But PCR works with DNA, and the coronavirus is made of RNA. So we need to use reverse transcriptase first before trying to perform PCR. Fortunately, companies have developed solutions that have all the enzymes and raw materials that both reactions need, allowing for coupled reverse transcriptase-PCR reaction mixes. The combination of reactions has been termed RT-PCR. With the right primers, RT-PCR can allow us to start with a chaotic mix or RNA and leave us with a lot of copies of a specific piece of the 2019-nCoV, provided any was present in the original sample.

The problem is that PCR is so sensitive that it can also amplify small errors—primers sticking to a distantly related sequence, a distantly related coronavirus in the sample, or even contamination from the previous sample. Even though these errors are rare, the exponential amplification provided by PCR can eventually allow one to dominate the sample. Fortunately, people have devised a way of taking advantage of the rarity of these errors.

Get real

If the right sequence for the primers is present—meaning 2019-nCoV is present in the sample—amplification will typically start with the very first cycle and grow rapidly. Errors, in contrast, may take a few cycles to occur and amplification therefore lags for a bit. To figure out when 2019-nCoV is really present, we have to identify when the amplification happens quickly and when it lags. We have to observe the progress of the PCR cycles in real time.

To do so, scientists developed a dye that only fluoresces if double-stranded DNA is present. As the reaction starts, there’s very little of that around, so fluorescence is low. But as more amplifications occur, the glow rapidly rises until there’s so much DNA that sensing the difference between cycles becomes impossible. If the amplification starts early, this rise and saturation occurs early; if it depends on an error, then it takes longer to see them.

Thus, real-time RT-PCR (RRT-PCR, for those excited about jargon) gives us a way to determine whether a PCR amplification occurs because our sequence of interest is present. (It can also be used to get an estimate of the relative amount of that sequence is present, but that’s not needed for this test.)

Because this is such an important technique, companies have developed products based around it. You can buy the fluorescent dye, enzymes, etc., as well as a machine that integrates the thermal hardware to cycle the reaction and has a light sensor to monitor the fluorescence. If you wanted to do this yourself, appropriate hardware seems to be available on eBay for somewhere in the neighborhood of $2,000.

Kits aren’t all you need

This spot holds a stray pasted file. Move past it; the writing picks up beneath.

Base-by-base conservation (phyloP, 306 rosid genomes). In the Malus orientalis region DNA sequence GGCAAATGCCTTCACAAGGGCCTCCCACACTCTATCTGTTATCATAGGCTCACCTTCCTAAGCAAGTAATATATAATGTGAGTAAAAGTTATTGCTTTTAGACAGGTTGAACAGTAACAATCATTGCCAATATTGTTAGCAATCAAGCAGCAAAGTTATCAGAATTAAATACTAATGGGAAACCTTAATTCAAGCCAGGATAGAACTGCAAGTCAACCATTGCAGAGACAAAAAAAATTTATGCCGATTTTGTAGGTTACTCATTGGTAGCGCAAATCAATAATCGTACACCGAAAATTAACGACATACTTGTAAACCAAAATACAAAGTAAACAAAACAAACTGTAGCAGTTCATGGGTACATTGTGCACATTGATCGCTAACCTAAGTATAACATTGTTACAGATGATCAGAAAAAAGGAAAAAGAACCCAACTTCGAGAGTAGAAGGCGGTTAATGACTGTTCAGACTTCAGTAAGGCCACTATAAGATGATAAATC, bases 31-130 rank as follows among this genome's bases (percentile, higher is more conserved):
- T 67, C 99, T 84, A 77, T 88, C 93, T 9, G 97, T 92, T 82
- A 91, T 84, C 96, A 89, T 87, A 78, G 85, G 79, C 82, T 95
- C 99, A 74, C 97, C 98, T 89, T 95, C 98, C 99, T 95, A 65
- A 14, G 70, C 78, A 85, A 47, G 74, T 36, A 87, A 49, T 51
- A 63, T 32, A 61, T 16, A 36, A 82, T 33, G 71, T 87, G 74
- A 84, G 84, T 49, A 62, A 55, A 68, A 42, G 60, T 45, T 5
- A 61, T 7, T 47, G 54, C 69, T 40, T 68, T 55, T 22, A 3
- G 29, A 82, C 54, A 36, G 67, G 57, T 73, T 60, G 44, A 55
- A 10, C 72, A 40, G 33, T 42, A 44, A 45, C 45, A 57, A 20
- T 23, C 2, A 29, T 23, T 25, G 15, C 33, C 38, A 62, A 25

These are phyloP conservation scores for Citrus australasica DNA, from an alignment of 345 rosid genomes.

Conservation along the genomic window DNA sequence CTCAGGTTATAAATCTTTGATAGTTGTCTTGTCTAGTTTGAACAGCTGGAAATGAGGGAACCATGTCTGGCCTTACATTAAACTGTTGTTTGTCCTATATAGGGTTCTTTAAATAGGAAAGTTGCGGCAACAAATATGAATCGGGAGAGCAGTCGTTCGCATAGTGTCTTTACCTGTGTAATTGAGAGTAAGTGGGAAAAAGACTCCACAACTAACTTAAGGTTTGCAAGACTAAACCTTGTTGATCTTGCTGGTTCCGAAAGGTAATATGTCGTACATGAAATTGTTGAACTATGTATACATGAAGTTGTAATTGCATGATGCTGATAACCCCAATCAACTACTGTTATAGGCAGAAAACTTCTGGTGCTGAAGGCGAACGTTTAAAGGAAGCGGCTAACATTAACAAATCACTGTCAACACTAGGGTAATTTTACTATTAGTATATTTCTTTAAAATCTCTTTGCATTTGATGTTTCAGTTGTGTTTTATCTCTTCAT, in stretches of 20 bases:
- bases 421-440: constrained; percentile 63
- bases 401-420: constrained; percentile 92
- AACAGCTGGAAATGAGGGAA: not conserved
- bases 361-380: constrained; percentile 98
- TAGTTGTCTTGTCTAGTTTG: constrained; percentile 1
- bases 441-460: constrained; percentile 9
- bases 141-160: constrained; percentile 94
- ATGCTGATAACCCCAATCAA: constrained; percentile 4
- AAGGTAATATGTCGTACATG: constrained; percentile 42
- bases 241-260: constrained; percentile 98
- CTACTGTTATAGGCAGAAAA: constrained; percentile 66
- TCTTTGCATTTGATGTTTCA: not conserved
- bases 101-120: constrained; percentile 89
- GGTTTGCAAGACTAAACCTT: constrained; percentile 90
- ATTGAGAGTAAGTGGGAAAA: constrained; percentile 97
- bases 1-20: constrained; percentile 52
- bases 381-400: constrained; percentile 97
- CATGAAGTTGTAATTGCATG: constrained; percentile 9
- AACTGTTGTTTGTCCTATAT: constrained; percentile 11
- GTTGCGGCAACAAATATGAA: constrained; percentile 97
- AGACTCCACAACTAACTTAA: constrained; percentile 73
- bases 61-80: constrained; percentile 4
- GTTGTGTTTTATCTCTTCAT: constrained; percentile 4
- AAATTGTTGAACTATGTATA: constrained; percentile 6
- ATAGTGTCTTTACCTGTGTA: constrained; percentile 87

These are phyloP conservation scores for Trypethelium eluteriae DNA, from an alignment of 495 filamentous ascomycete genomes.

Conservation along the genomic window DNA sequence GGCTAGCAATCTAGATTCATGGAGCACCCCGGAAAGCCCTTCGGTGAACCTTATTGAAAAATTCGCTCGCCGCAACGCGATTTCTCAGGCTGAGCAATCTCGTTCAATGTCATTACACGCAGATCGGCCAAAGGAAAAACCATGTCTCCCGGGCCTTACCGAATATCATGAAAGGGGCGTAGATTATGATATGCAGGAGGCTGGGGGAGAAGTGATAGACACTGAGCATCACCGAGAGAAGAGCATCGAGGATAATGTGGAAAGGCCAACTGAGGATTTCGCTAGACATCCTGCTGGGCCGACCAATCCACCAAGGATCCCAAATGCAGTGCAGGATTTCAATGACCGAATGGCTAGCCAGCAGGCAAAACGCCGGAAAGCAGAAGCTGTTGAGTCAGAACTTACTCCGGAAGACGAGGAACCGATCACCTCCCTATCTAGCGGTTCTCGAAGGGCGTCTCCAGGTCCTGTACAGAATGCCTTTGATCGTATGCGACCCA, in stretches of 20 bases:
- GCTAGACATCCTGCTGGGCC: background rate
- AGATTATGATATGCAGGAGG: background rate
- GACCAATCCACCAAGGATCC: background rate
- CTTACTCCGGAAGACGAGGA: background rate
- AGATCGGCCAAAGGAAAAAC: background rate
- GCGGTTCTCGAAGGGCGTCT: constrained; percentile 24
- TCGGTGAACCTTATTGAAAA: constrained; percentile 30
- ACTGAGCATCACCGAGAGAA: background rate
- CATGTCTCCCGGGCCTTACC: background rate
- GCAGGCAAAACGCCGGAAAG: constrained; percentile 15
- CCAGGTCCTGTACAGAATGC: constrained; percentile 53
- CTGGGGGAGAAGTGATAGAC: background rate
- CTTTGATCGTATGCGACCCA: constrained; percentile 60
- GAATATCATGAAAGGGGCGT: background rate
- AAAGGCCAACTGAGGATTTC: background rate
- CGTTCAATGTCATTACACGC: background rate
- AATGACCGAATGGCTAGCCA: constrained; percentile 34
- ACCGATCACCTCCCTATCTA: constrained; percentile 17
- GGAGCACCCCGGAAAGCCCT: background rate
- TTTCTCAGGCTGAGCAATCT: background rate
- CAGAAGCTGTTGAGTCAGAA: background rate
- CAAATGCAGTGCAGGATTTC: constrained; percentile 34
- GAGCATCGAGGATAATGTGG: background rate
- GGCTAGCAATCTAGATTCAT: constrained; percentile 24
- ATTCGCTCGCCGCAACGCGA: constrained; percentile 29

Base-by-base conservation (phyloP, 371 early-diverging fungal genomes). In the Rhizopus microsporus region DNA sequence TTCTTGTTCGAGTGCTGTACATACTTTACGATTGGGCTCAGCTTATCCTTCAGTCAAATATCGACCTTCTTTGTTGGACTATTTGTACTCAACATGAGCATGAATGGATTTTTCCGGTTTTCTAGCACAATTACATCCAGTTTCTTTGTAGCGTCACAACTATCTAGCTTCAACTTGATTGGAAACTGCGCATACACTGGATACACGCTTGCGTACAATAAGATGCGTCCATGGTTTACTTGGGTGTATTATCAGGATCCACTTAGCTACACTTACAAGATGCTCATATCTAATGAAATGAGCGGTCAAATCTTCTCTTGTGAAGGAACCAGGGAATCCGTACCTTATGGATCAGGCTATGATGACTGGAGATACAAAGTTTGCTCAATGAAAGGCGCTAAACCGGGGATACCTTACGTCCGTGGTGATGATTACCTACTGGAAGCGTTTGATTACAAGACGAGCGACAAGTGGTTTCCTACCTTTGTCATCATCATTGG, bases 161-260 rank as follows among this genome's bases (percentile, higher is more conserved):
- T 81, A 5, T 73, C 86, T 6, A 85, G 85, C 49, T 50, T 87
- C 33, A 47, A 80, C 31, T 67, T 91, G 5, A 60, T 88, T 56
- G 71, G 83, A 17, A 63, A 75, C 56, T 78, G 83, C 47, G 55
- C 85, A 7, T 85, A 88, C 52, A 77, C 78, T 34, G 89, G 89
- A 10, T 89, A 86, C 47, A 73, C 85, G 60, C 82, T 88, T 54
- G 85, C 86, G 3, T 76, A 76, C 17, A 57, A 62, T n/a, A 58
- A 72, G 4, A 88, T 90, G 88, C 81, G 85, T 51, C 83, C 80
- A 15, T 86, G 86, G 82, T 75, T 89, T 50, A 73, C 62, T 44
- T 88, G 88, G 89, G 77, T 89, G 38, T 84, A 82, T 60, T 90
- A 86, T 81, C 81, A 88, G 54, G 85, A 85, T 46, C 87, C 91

If you look at the CDC’s instructions, however, you’ll see little discussion of the hardware or enzymes. Instead, you’ll find discussion of ways to avoid contamination. If a facility is doing lots of sample testing, there’s going to be no shortage of 2019-nCoV DNA around, both from the samples and from the previous PCR reactions. Given the ease with which PCR can amplify rare sequences, this can create the risk of hordes of false positives. So the CDC details reams of best practices, like preparing RT-PCR reaction mixes with a separate set of hardware than that used to handle samples.

Another big chunk of instructions involves the details of appropriate controls. Some of those leave out key reaction components like enzymes or sample RNA, in order to make sure that contamination is not producing spurious results. This will tell you whether you should trust positive results. There’s also a positive control, to make sure that there isn’t something wrong with the reaction mix, thus telling you whether you can trust negative results.

That said, the tests aren’t going to be definitive. We don’t know enough of the virus’ lifecycle to know the dynamics of infection yet: how long after infection does the virus become detectable, and when does that compare with the onset of symptoms. It’s quite possible that asymptomatic infected people won’t have enough virus for this test to pick up the virus consistently. So the CDC is still advising caution with people considered to be at risk of infection.

Still, as cases of person-to-person transmission outside China appear to be ramping up, testing without the need to ship samples to CDC headquarters in Atlanta could help significantly with our ability to respond to a rapidly changing outbreak.